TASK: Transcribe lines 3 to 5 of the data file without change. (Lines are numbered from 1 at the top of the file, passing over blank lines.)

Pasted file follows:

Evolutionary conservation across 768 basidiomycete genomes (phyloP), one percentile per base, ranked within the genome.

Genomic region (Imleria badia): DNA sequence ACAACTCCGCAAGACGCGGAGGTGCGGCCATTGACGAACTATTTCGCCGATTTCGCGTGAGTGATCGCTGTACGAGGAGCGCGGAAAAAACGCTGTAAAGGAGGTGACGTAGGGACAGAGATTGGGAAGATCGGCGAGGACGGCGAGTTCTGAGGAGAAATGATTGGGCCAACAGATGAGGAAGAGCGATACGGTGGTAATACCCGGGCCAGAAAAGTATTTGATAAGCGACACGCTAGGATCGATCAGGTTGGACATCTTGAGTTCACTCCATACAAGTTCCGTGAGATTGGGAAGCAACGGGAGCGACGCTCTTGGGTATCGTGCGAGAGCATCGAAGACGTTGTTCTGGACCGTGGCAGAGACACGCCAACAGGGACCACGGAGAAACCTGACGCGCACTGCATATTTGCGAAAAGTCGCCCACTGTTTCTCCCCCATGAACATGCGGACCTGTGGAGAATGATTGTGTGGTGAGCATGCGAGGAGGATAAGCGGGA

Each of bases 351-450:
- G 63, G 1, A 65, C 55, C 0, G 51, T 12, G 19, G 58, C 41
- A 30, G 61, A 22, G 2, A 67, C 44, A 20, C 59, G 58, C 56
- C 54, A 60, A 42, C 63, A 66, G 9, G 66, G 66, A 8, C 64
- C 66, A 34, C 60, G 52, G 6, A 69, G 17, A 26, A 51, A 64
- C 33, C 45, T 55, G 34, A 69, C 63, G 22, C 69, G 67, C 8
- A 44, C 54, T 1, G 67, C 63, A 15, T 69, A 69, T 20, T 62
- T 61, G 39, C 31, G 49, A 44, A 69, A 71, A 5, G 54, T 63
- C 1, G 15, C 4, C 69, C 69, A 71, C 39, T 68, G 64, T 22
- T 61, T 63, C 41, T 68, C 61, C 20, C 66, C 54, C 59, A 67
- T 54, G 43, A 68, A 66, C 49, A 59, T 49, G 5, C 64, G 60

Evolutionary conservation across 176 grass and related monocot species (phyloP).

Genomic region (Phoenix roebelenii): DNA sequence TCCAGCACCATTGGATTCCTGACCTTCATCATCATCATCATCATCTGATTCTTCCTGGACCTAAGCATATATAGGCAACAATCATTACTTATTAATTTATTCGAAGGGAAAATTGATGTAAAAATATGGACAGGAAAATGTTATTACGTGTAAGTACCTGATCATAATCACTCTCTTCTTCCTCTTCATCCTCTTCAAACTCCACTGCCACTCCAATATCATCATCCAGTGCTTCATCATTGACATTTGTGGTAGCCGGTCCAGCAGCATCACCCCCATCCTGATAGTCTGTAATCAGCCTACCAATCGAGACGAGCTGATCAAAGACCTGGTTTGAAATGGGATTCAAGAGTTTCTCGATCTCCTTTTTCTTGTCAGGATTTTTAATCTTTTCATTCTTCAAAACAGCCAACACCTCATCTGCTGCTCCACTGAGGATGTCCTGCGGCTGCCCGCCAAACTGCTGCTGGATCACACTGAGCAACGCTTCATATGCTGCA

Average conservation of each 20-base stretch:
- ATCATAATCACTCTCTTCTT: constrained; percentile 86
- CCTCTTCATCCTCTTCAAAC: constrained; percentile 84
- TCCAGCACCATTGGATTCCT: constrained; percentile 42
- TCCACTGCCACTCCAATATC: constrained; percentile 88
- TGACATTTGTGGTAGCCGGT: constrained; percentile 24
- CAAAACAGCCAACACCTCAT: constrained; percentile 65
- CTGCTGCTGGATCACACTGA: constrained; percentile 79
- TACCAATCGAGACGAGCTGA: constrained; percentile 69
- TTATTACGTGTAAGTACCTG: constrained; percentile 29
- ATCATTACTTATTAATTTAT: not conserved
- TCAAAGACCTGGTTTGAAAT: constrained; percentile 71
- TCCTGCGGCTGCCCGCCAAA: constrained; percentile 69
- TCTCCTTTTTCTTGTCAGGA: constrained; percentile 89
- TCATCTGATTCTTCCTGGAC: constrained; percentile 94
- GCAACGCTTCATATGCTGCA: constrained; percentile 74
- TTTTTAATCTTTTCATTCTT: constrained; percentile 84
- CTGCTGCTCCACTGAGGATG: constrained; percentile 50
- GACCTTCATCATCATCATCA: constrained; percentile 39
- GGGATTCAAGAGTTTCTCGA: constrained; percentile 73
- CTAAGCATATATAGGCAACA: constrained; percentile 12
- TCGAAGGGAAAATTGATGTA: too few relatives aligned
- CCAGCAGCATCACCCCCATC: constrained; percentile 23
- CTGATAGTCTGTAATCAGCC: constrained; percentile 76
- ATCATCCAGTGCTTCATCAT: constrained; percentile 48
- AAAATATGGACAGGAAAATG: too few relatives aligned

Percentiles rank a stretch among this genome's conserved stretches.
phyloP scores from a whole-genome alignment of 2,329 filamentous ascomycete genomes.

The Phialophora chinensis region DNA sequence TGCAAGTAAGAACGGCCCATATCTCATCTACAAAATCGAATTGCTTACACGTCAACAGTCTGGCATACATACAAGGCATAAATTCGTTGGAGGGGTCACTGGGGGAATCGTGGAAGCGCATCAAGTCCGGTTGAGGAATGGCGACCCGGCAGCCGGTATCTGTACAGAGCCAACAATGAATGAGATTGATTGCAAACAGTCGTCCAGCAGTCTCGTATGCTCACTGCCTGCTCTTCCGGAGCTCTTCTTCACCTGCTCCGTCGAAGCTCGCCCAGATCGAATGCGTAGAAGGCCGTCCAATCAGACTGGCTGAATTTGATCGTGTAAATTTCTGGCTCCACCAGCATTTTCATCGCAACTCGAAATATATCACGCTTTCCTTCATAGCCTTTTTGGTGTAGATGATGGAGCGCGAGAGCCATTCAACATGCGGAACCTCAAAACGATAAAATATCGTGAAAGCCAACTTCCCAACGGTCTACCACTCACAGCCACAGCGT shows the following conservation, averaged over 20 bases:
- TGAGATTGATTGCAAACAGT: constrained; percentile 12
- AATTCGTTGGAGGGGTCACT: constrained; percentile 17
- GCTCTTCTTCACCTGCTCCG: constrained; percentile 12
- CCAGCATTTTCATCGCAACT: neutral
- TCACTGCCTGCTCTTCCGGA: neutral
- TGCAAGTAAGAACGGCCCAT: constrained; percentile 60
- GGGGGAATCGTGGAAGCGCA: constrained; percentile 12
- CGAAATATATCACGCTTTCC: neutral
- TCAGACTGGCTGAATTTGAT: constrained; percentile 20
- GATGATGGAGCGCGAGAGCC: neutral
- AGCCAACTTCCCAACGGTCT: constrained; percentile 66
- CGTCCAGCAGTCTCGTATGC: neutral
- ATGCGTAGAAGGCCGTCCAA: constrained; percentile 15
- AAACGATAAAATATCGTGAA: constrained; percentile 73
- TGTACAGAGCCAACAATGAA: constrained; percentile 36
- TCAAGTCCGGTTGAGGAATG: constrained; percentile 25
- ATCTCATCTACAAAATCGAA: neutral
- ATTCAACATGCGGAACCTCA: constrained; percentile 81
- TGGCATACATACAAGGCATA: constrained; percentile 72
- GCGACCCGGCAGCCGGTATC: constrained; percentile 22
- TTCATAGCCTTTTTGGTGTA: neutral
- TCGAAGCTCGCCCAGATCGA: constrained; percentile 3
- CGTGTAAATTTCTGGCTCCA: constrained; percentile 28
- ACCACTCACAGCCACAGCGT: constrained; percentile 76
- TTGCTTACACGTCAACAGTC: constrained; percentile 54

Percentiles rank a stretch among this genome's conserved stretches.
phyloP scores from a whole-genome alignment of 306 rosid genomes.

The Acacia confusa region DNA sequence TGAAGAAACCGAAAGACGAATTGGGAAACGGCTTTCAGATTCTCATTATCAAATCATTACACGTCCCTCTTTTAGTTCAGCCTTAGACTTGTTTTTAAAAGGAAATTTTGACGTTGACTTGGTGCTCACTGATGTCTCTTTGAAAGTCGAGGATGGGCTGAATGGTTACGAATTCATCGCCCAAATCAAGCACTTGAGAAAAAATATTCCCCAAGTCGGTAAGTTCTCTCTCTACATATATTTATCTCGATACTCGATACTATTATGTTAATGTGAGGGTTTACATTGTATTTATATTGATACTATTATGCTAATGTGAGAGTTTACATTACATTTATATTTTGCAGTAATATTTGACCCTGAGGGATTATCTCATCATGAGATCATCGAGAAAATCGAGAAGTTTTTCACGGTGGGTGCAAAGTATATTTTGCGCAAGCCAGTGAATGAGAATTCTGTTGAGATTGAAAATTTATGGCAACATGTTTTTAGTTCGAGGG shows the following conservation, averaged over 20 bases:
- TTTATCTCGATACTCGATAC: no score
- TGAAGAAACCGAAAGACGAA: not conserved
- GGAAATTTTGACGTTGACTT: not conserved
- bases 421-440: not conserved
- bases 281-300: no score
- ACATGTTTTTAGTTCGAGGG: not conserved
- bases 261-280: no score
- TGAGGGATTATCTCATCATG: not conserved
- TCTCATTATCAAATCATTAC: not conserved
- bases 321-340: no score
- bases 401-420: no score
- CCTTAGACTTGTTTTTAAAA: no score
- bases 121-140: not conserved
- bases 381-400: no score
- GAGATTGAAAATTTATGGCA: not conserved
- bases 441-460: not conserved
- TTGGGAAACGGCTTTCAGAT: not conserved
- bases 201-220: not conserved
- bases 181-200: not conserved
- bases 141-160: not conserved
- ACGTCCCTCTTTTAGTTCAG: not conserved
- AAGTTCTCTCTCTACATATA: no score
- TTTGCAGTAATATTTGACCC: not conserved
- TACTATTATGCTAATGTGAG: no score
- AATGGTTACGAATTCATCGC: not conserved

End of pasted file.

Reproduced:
Each of bases 351-450:
- G 63, G 1, A 65, C 55, C 0, G 51, T 12, G 19, G 58, C 41
- A 30, G 61, A 22, G 2, A 67, C 44, A 20, C 59, G 58, C 56